"The pretzels and big dill pickles help get some sodium back in their bodies. The water, obviously, is for more hydration," Mullins said.

At practices, the trainers amp up everything.

"We average using 2,500 pounds of ice per practice," Tim noted. "They have unlimited amounts of ice and water at practice. We have 16 portable drinking machines and personnel moving them around constantly. They are full of ice water. We always have a drinking machine within five yards of every player or group manned by one of our 16 student trainers. Players can get water whenever they want to.

"Right by the practice fields, we have what we call a cool zone, with tents, cool fans and ice tubs. If a player starts showing signs of dehydration, we put them in the tubs to cool their bodies down. We have ice towels everywhere to cool guys down between drills if they need it."

Immediately after practice, there are eight more ice tubs set up right outside the IPF entrance to the locker room. Players can get in those after practice and cool their bodies down as well.

Joel Kight

"We also do little things, like telling them to take their helmets off between drills and reps. Those helmets hold a lot of heat and one heat release for your body is the back of the head," said Mullins. "There are several little tips we have learned through the years that alleviate some of the heat issues we encounter."

The NCAA, Mullins says, also helps with the acclimation to the heat with their practice rules.

"We are required to have two days in shorts and helmets and two days in helmets and shoulder pads before you can go with full pads," he mentioned. "That's a good rule because it gives the body a chance to adjust to the heat slowly and more effectively."

No matter how many precautions are made, no matter how much teaching is done, in extreme heat, there are going to be examples of players overheating and dehydrating.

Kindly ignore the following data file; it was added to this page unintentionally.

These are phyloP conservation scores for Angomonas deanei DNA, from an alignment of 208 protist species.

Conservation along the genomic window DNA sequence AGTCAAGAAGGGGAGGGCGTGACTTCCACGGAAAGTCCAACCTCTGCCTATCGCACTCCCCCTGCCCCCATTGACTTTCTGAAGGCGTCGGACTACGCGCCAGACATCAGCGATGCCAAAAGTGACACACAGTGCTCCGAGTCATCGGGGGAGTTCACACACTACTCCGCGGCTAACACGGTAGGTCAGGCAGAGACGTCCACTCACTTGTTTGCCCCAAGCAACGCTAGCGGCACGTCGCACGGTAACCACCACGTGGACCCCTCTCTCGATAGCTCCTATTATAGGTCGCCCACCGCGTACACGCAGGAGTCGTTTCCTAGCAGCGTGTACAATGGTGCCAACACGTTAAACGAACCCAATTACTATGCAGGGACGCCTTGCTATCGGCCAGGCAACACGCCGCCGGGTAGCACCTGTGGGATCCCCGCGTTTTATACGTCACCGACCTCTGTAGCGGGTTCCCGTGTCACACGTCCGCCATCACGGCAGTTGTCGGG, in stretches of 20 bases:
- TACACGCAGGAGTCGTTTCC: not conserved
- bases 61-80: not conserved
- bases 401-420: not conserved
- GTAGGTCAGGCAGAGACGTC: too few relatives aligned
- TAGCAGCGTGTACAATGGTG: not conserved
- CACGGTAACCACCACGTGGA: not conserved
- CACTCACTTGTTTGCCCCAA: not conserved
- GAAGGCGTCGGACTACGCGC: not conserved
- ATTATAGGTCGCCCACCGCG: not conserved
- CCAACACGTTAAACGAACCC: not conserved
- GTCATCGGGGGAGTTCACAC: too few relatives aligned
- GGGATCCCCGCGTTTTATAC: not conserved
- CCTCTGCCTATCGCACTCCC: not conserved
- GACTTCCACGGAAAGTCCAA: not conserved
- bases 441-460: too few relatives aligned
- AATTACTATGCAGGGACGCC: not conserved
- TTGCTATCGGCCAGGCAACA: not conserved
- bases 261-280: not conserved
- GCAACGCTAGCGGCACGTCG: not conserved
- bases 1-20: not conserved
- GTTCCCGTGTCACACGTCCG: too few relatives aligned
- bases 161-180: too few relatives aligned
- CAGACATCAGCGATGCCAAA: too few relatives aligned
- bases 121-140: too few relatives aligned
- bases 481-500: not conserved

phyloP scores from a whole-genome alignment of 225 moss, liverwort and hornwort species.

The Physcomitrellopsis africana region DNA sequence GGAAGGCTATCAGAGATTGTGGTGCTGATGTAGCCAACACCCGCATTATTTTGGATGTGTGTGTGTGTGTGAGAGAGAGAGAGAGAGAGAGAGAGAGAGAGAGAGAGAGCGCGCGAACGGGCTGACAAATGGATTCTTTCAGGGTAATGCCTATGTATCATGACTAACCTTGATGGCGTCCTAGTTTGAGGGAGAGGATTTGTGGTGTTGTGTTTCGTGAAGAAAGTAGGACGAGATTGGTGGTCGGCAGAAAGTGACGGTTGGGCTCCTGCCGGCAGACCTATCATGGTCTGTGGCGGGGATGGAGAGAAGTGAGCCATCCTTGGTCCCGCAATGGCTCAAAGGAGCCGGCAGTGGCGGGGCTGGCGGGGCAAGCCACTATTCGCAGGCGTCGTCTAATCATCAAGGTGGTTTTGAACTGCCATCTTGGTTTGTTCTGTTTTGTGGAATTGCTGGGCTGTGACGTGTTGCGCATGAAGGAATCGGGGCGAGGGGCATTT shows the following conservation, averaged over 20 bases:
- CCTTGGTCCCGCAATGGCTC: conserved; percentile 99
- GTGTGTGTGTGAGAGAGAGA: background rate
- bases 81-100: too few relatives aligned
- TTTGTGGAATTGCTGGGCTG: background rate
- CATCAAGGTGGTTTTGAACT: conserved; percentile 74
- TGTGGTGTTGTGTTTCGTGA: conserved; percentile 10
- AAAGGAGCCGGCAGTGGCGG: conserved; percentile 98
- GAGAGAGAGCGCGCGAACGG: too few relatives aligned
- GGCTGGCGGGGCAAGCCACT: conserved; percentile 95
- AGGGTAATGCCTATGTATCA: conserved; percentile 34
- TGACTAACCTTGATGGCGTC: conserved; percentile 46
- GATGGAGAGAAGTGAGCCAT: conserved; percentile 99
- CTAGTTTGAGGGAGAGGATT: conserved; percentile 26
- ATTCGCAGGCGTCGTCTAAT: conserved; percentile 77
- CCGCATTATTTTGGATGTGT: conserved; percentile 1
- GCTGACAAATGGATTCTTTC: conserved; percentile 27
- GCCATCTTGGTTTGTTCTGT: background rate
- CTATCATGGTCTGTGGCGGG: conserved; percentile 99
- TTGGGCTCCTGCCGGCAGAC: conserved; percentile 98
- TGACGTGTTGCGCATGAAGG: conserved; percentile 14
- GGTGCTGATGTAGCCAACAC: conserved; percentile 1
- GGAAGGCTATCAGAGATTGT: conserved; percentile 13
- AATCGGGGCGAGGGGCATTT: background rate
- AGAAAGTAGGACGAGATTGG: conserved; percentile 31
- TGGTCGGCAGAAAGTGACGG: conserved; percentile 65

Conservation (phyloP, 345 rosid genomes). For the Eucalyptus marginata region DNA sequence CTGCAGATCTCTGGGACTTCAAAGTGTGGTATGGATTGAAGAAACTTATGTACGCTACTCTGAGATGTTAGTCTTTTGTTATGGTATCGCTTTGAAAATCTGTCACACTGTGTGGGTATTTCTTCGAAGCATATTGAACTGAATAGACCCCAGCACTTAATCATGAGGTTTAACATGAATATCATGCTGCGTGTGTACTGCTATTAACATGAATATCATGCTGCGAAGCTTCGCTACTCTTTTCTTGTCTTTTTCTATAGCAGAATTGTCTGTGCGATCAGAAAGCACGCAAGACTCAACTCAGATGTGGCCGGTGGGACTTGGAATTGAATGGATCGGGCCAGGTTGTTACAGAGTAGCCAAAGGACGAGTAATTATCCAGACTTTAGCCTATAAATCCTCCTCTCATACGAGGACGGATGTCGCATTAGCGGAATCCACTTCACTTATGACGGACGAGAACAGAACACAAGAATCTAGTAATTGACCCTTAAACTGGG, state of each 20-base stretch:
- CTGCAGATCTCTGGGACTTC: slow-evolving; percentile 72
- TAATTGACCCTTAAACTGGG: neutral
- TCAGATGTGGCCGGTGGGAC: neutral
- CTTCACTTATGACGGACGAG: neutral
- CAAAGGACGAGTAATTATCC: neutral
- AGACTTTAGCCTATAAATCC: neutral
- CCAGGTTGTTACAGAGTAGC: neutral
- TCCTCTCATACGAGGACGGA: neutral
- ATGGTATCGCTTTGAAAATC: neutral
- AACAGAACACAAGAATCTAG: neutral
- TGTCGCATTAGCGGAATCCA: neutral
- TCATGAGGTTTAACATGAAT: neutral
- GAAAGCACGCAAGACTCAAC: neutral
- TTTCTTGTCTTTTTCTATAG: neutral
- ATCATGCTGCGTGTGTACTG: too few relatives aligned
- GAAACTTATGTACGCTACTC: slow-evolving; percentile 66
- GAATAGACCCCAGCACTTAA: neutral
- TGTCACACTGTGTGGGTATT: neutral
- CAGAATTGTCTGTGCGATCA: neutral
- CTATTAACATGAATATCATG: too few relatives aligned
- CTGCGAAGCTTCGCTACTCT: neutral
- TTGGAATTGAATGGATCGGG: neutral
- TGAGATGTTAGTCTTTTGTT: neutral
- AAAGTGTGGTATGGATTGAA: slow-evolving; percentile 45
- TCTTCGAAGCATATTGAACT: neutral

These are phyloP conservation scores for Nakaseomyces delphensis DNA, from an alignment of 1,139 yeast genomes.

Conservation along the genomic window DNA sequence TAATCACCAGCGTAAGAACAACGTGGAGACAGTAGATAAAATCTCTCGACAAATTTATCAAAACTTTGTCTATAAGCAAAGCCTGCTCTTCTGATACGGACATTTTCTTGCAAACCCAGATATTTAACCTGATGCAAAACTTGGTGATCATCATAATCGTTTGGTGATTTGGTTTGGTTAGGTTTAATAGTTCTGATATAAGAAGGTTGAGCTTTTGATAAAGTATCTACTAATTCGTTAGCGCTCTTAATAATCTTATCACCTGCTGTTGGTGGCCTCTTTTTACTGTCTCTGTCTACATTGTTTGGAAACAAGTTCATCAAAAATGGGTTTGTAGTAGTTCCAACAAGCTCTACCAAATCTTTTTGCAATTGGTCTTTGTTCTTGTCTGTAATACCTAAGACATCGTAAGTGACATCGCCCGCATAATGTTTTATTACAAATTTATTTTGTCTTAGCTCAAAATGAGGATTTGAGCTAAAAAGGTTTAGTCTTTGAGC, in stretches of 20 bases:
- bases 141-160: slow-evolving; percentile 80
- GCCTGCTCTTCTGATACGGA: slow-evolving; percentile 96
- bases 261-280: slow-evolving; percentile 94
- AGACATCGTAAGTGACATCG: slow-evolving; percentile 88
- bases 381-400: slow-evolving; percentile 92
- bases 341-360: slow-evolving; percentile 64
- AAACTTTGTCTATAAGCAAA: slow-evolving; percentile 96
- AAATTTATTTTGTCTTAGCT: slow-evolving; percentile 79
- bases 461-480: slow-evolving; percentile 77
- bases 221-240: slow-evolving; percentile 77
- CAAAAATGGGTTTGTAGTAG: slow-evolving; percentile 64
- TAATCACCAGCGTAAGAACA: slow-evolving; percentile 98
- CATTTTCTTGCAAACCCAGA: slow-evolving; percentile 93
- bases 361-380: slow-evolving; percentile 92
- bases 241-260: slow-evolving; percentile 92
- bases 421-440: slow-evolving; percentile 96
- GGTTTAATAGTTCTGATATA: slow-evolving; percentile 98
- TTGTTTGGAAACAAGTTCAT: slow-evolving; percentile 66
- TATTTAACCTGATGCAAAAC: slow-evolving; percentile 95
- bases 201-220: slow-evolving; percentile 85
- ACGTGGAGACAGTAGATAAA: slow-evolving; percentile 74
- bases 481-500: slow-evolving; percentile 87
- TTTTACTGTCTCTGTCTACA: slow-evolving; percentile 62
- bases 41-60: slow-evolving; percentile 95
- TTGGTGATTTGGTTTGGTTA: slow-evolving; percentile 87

That's where advanced preparation becomes even more important to Mullins and his staff.

"Yesterday, we had all the ambulance drivers and emergency room personnel from Baptist Hospital in here for a meeting. They have practice schedules and we went over the whole procedure to get our players quick transportation and attention when we do need them," Mullins closed. "We are quick to send them to the hospital for IV fluids and treatment. We have specific action plans and guidelines.

"The rule of thumb is that if a player is cramping in two or more body parts, we're going to the hospital. We also look for dizziness and weakness. We take no chances and do not hesitate to send them there. We will even send players to the hospital for precautionary measures. If we have the slightest hint they are dehydrating or something is a little off, we put them in an ambulance or take them to the hopsital quickly. It's really not unusual, even with all the measures we take, to send several to the hospital each day."

The heat at football practices in August in Mississippi has always been an issue.

This year is no different, but all measures have been taken to make sure it can be managed and, in most all cases, conquered.